NPA’s going from 3 to 6 – the NPA’s will get reduced to a degree as we take a charge-off against the reserve. So they did come down to a degree on that. But basically it was three names, increasing to six. And I would say similar to the pattern we saw in terms of charge-offs we had for the year.

We had a couple of on the NPA’s a couple of transactions that were in real estate and then ranged across restaurants, consumer products, and an industrial company. So can’t really generalize that much, although I’d say there’s a concentration in the areas that I highlighted earlier, consumer products and certainly retail oriented business and a couple of real estate transactions.

Sameer Gokhale - KBW Brokerage

So just to clarify then, during this quarter there wasn’t any charge-off for mezzanine loan. Is that right?

Timothy J. Conway

No, it was all – correct. These are write-downs of senior debt. And we have very little – you know, a very, very small percentage of our debt is mezzanine debt anyway.

Operator

Your next question comes from David Long - William Blair & Company.

David Long - William Blair & Company

Looking at the compensation and benefit expense line, obviously you had some reversal – some accrued compensation there. What’s a good run rate to look at with that number going forward?

Timothy J. Conway

John’s looking at the numbers, but I’d say from a planning perspective, you know we’ve done a number of cuts. We’ve been very careful to reduce staff where we’re doing it based on either low origination volumes or lower support levels needed to support the business. And I think we’ve done it very carefully and selectively. It’s always difficult to do, but we’ve been pretty aggressive and proactive about doing it during the year. So number one, we’ve cut back pretty significantly. As I said we’ve cut back on bonuses beyond what would have been paid out on our performance.

And then as you look into next year, I’d say we start out with a smaller staff. A lot of our compensation is variable compensation in the form of bonuses. And so we start out with lower fixed costs and I think frankly 2009 is a very challenging year to determine and give you a run rate for bonuses because I think performance is going to be and earnings will be hard to predict in 2009. And so the good news is it’s mostly variable and we’ll make some assumptions as we plan forward. It will be at levels that are I’d say lower than where we have been, but I can’t give you a number.

John is crunching some numbers and may be able to give you the run rate number but it’ll be largely variable expense and that’ll be a function of how we do for the year.

John Kirby Bray

Yes, I mean David, if things kind of play out the way we are modeling it probably will be in the 74 to 77 range, somewhere in that would be kind of a run rate for a quarter. There’s pluses and minuses but it’d be somewhere in there depending on –

Timothy J. Conway

And that assumes assumptions on how much we would accrue for bonuses, and again that’s –you know a component of that is all variable and may or may not get paid based on how we do.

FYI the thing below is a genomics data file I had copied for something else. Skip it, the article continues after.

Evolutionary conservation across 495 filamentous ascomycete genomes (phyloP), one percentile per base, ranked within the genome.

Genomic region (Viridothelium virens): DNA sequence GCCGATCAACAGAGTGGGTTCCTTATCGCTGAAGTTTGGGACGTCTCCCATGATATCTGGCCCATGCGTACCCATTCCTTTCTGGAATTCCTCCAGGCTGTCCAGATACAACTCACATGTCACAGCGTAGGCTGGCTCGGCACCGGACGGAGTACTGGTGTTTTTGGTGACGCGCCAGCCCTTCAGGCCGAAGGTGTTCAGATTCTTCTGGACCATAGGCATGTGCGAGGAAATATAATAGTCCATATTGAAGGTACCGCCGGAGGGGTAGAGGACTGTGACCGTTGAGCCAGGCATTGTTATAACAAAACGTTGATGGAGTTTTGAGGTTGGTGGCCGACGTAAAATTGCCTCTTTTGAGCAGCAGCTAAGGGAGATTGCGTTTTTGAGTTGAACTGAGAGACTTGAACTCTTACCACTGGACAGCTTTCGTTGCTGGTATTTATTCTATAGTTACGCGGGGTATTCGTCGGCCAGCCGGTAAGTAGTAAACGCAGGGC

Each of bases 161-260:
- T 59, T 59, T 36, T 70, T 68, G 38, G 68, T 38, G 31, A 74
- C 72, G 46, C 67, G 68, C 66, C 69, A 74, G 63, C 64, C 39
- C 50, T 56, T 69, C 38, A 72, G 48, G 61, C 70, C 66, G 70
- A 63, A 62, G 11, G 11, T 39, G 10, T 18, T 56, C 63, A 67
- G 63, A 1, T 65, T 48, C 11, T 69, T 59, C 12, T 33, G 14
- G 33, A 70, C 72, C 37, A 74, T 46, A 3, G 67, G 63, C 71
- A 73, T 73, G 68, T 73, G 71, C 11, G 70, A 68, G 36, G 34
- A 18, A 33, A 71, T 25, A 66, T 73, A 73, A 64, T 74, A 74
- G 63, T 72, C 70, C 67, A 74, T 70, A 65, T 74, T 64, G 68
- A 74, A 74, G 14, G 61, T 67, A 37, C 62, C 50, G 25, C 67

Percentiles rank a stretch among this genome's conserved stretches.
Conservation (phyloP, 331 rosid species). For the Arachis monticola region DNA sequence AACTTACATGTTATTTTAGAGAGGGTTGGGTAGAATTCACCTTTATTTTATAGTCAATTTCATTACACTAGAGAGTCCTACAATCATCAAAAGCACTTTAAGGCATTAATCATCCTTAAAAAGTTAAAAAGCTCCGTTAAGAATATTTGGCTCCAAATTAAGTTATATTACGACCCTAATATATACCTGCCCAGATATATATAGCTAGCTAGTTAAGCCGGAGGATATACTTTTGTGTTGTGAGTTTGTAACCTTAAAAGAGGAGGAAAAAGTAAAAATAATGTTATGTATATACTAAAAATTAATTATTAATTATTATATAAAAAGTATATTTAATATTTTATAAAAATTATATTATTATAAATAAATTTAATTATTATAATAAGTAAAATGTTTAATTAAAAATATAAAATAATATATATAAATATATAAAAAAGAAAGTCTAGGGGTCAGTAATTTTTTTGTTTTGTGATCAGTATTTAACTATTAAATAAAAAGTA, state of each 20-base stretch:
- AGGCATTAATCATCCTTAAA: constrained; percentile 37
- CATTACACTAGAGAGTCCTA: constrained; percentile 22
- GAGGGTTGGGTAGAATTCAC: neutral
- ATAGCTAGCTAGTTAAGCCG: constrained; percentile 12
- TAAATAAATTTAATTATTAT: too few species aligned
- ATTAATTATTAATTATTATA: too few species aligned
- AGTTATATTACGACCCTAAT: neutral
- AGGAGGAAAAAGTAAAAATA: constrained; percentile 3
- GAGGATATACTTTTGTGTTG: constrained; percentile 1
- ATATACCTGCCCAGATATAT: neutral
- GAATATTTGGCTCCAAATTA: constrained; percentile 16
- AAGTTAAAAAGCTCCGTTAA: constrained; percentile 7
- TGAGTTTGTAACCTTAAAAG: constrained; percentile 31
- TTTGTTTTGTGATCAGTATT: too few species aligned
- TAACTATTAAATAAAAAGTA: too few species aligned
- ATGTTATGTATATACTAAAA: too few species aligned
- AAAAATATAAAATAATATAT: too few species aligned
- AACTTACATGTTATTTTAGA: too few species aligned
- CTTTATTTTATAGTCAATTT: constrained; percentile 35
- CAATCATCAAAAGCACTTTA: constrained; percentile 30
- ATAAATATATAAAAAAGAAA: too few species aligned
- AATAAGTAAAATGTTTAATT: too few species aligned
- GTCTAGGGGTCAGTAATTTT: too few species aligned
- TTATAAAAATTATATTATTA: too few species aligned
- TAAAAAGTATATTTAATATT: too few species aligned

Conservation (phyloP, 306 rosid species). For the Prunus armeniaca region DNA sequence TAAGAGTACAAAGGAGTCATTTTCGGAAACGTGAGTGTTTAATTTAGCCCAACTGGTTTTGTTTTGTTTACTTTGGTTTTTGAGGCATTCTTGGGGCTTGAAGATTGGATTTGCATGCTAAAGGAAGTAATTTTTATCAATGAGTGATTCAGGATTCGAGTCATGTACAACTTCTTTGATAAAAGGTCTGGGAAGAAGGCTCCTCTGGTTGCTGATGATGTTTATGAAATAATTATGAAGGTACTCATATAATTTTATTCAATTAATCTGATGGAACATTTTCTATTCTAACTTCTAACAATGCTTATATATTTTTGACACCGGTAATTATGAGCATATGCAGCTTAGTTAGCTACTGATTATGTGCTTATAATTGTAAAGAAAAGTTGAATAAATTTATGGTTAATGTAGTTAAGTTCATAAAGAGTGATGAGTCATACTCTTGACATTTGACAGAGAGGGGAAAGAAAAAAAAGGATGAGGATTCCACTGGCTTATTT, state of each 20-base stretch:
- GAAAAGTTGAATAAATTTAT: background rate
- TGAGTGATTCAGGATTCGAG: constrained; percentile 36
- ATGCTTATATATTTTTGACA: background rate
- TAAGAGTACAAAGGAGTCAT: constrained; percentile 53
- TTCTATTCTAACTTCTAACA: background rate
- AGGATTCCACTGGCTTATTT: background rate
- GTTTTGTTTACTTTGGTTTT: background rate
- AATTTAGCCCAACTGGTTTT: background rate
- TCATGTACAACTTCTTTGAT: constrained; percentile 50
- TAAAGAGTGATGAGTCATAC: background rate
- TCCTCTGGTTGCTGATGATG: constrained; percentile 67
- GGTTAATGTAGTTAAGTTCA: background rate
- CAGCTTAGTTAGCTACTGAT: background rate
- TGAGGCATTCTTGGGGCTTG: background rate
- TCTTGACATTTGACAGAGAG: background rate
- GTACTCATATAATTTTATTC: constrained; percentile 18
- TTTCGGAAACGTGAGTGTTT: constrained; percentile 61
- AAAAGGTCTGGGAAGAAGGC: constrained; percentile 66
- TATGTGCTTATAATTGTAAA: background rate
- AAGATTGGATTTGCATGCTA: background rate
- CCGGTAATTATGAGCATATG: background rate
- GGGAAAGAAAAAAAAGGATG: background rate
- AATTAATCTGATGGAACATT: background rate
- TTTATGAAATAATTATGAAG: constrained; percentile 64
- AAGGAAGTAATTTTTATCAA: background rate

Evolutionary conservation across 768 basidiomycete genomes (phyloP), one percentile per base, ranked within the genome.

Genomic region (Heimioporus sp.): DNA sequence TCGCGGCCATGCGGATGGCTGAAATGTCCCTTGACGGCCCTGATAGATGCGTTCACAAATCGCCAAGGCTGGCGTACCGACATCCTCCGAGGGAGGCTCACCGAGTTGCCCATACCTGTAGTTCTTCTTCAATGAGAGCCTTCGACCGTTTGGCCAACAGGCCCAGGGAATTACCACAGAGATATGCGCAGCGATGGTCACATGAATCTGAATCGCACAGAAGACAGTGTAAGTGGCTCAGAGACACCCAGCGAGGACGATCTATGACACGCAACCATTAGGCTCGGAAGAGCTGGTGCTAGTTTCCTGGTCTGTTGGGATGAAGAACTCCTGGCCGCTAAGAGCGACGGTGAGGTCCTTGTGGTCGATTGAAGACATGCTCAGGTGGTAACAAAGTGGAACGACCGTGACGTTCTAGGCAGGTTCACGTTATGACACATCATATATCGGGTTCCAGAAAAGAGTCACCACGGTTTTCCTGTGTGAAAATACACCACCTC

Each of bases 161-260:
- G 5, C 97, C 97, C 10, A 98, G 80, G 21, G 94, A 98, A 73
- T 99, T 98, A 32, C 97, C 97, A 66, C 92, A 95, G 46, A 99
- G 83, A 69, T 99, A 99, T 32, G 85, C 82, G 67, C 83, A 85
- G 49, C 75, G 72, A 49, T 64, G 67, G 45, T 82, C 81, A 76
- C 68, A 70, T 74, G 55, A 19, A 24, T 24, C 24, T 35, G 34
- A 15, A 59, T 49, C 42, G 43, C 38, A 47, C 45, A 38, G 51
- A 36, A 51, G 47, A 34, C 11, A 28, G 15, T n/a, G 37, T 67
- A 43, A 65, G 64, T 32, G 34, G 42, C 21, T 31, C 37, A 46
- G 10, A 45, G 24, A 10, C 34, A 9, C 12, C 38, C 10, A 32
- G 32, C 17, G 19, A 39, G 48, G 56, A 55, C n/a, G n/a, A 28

David Long - William Blair & Company

Okay. That’s helpful.

Timothy J. Conway

That does not include the Southern Commerce.

David Long - William Blair & Company

And then looking at Southern Commerce, you know given the large concentration in CD’s how would you characterize the stickiness of those deposits?

Timothy J. Conway

Well, we think it’s a very interesting deposit base for a couple of reasons. One is we – I was just down last week and we spent a lot of time at the branches. And with the team down there, they’ve been in business for many years and they’ve got some very well established branches that we think have interesting core deposit position and also potential. We believe that the Wal-Mart in-store branches which are relatively newly established have significant potential for us to grow the deposit base, and those that we’ve seen already some positive momentum in that regard.

I’d say that an important part of this deposit base is that a relatively small portion of them are brokered deposits. It’s 7% or so of their deposits are brokered so it’s a relatively small number. And on the CD side a lot of them are longer term; you know, a very significant portion are 12 months or more. So we have a strategy. We’ve hired some consultants. We have been working hard with the people at Southern Commerce and our consultants to fine tune a deposit growth strategy and also a strategy to maintain the current deposits.

And we think there’s significant opportunity to keep those deposits, to grow them, and we’ve got some flexibility in terms of how we would price some of the deposits as well to maintain those and to generate some growth in that marketplace. So I’m comfortable that we’ll be able to build on it. We’ve seen – as I said since we got engaged with Southern Commerce, we’ve seen already some positive momentum in the deposit base.

Operator

Your next question comes from Brian Hagler - Kennedy Capital.

Brian Hagler - Kennedy Capital

Just a few questions. One you talked about changes in pricing on a couple of the credit lines that were renewed. Can you just get a little bit more specific and obviously you’re getting better spreads on your loans, I’m just wondering how much of that’s given back on the increase in the credit line spreads?

John Kirby Bray

The ones that we’ve re-priced are up to right now LIBOR 250ish range.

Brian Hagler - Kennedy Capital

And what were they before roughly?

John Kirby Bray

They varied from LIBOR 75 to LIBOR 125.

Timothy J. Conway